Louisiana may be next to adopt some form of webcam notarizations, as the Louisiana legislature directed the Louisiana State Law Institute to study and examine the practice of eNotarization, including webcam eNotarizations. The Institute is scheduled to deliver a report and recommendations regarding its study by February, 2017, which Notary experts believe may shape the future of the practice in the state.

Tighter scrutiny for election-related notarizations

Notary fraud and notarization errors, particularly those involving the Notary’s impartiality on ballot and nomination petitions, have been to blame for legal disputes during local elections. For this reason, Oklahoma and Arkansas passed new legislation that will directly impact Notaries involved in collecting petition signatures and notarizing absentee ballots.

Arkansas Notaries are now prohibited from committing certain improper acts with local option election petitions. They include:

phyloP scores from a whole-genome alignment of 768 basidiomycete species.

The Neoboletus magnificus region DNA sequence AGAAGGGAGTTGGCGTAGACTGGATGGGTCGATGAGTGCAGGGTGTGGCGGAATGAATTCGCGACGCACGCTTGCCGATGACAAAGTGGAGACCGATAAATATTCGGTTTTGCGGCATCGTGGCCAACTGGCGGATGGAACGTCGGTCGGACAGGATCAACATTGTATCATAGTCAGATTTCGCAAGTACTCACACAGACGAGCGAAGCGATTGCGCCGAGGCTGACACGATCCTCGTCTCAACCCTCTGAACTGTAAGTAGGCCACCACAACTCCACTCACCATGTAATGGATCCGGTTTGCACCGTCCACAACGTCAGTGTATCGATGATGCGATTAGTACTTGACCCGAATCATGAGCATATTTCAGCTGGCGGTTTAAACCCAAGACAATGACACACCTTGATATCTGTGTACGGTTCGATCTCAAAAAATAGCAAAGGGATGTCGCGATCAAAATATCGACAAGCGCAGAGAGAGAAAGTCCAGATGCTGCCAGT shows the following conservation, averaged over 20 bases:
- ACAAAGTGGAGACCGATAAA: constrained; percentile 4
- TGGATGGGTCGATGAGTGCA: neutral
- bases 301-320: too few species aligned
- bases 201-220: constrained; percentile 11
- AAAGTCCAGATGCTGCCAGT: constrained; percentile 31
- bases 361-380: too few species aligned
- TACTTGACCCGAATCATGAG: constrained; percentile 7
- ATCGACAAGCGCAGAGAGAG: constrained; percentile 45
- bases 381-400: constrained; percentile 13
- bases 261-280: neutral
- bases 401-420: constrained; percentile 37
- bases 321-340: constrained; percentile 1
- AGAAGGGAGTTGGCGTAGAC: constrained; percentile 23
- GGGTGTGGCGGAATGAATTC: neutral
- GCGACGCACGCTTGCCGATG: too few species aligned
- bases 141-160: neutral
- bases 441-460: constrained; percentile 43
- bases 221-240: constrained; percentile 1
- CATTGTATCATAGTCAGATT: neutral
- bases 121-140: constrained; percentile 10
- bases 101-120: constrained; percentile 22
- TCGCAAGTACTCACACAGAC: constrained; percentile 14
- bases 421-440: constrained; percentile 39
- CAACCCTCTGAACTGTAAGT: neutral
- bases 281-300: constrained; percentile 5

• Soliciting signatures from individuals the Notary knows are not qualified to sign a petition,
  • Signing other people’s names to a petition, and
  • Paying individuals to sign a petition.

Another new Arkansas law makes it a misdemeanor if a Notary:

In Oklahoma, a new law clarified that the existing limitation of notarizing 20 absentee ballots in a single election does not apply when a Notary notarizes the ballots at the Notary’s place of employment during normal business hours. However, it does apply to agencies or entities that provide voter registration services.

Education and examinations

In an effort to ensure knowledgeable, qualified Notaries, Nevada, Montana and Hawaii have updated their state Notary education and examination requirements.

In 2015, Nevada became the 13th state to require a Notary exam. In addition, the mandatory training course has been reduced from four to three hours. Notaries who violate state laws may be required by the Secretary of State to retake the mandatory education course.

Applicants for a Notary commission in Montana who do not currently hold a Notary commission are now required to pass a mandatory Notary examination administered by the Secretary of State, or an entity approved by the Secretary. However, in enacting the new examination provision, the Montana legislation also repealed the prior education requirement. Going forward, taking an educational course will not be required for first-time Notary applicants.